Escape from hell: Torture and sexual slavery in Islamic State captivity in Iraq


As they swept through large parts of northern Iraq, fighters with the armed group calling itself “Islamic State” (IS) [1] systematically targeted members of non-Arab and non-Sunni Muslim communities, as well as Sunni Muslims who oppose them. But even within the context of its persecution of minority groups and Shi’a Muslims, [2] the IS has singled out the Yezidi minority, [3] notably its women and children, for particularly brutal treatment. [4]

In August 2014, IS fighters abducted hundreds, possibly thousands, of Yezidi men, women and children who were fleeing the IS takeover from the Sinjar region, in the north-west of the country. Hundreds of the men were killed and others were forced to convert to Islam under threat of death. [5] Younger women and girls, some as young as 12, were separated from their parents and older relatives and sold, given as gifts or forced to marry IS fighters and supporters. Many have been subjected to torture and ill-treatment, including rape and other forms of sexual violence, and have likewise been pressured into converting to Islam.

Up to 300 of those abducted, mostly women and children, have managed to escape IS captivity, while the majority continue to be held in various locations in Iraq and in parts of Syria controlled by the IS. They are moved frequently from place to place. Some are able to communicate with their displaced relatives in areas outside IS control but the fate and whereabouts of others are not known.

Some of the women and girls who have escaped IS captivity, as well as some of those who remain captive, have given harrowing accounts to Amnesty International of the torture and abuses they have suffered.

Rape and other forms of torture and sexual violence, hostage taking, arbitrary deprivation of liberty and forcing persons to act against their religious beliefs constitute war crimes. Some of the violations and abuses documented in this report also constitute crimes against humanity, including torture, rape and sexual slavery. The IS continues to hold hundreds of captives, including children. Any party, in Iraq or outside, with influence over the IS should use that influence to secure the release of these captives and put an end to abductions, forced marriages, rape and other abuses. Those who have escaped or been released must be provided with adequate and timely medical care and support services.


Between September and November 2014, an Amnesty International researcher in northern Iraq interviewed 42 women and girls who had escaped from the IS, and was able to contact four others, by phone, who remain in captivity. Amnesty International also interviewed scores of displaced Yezidis whose female relatives were or remain in IS captivity, Yezidi community leaders and activists, and medical and humanitarian workers. Several families have provided lists of names of their captive relatives, among them hundreds of women and girls.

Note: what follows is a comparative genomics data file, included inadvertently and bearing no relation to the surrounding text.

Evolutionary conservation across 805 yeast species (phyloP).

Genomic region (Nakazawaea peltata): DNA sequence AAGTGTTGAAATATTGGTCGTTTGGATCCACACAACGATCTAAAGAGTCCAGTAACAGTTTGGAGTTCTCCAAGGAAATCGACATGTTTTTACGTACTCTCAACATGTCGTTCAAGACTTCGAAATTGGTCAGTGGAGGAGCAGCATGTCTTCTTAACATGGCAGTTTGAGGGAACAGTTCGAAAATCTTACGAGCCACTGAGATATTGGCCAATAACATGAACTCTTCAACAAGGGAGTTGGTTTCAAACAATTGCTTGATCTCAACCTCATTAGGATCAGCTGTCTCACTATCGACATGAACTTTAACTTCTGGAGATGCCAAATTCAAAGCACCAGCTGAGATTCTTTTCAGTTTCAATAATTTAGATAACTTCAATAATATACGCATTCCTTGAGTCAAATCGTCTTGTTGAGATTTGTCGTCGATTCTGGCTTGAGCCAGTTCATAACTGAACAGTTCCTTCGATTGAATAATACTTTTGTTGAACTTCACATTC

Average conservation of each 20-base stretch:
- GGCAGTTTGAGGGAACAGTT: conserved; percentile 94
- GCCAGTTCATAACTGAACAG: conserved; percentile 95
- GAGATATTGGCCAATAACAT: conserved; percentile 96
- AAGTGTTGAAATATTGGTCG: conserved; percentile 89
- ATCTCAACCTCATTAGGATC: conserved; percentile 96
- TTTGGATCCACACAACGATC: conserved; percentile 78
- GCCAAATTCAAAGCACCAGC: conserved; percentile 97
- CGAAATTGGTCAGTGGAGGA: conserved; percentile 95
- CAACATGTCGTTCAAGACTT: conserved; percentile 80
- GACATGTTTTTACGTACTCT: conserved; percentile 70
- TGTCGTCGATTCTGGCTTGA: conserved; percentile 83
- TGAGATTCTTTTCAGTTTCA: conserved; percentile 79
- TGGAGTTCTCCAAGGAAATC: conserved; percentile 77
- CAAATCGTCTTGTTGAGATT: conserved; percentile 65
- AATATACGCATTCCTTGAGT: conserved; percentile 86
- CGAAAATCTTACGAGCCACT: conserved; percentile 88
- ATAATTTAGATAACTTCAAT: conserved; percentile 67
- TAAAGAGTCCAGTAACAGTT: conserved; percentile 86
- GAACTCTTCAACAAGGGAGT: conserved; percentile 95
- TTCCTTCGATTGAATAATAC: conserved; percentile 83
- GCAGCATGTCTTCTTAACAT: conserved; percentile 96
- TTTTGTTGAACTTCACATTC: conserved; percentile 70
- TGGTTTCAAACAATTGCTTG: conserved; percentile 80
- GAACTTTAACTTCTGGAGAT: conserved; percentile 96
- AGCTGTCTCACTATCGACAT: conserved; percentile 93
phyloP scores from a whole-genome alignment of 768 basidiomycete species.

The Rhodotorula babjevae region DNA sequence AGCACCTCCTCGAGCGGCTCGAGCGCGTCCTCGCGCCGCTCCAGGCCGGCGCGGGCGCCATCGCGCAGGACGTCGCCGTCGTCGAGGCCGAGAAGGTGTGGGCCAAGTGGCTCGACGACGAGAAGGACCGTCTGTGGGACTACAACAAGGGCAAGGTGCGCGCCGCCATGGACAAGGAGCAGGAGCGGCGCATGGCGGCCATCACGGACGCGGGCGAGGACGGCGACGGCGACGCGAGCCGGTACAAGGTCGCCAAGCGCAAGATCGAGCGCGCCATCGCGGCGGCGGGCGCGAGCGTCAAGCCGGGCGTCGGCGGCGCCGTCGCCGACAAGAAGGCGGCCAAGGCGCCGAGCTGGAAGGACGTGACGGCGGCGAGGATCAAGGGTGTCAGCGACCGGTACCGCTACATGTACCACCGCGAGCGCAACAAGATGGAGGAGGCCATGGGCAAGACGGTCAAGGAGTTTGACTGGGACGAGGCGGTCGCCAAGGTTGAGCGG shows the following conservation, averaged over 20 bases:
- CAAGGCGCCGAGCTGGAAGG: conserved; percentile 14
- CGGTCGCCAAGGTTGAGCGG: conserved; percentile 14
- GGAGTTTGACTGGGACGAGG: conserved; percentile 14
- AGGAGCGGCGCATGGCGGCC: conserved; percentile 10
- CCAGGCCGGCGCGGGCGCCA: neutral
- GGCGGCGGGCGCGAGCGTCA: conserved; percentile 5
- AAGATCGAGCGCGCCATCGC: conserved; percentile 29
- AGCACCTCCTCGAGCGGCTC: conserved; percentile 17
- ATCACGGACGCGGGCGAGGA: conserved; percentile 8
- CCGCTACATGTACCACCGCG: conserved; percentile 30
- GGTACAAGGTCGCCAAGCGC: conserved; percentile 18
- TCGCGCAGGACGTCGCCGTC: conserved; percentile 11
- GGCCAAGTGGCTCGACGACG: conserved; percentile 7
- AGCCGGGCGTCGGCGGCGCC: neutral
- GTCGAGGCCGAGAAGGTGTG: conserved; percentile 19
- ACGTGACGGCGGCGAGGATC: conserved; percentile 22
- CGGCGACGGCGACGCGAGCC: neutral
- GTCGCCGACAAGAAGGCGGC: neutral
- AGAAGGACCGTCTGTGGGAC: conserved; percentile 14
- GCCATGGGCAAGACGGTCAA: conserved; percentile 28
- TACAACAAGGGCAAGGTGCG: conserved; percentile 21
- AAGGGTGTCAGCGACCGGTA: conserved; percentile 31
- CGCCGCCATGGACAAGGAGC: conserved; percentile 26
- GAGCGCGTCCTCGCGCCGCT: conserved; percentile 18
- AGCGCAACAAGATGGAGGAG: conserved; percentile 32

Some names, places and other details which could lead to victims being identified have been changed or withheld for security and confidentiality reasons.

For the full report, go to:

Torture and sexual slavery in Islamic State captivity in Iraq


[1Previously known as Islamic State in Iraq and al-Sham (ISIS)

[2Shi’a Muslims make up the majority of Iraq’s population but were a minority in the areas which have been seized by the IS.

[3Yezidis are ethnic Kurds who practice an ancient monotheistic religion, which has links to Zoroastrianism, a pre-Islamic religion which originated in the Persian Empire. They worship the “Peacock Angel”, considered by some Muslims and followers of other religions as representing Satan and the eason why Yezidis have endured centuries of persecution on accusations of “devil worshipping”. See for example: the Guardian article – available on ESSF (article 33927), Northern Iraq: Who are the Yazidis and why is Isis hunting them?.

[4For more details see: iraq-islamic-state-moves-wipe-out-minorities-2014-0
and 108e0a496440/mde140112014en.pdf

[5Yezidi men who manage to escape from IS captivity have told Amnesty International that they had been forced to convert to Islam under threat of death. Scores of Yezidi men who were captured on 3 August, when IS fighters stormed the Sinjar region, were shown converting to Islam in a video distributed on social media around 20 August, in which an IS commander says that those who do not want to convert can die of hunger and thirst “on the mountain” (a reference to Mount Sinjar, where Yezidi fighters and some civilians have been sheltering since 3 August, surrounded by IS fighters).

No specific license (default rights)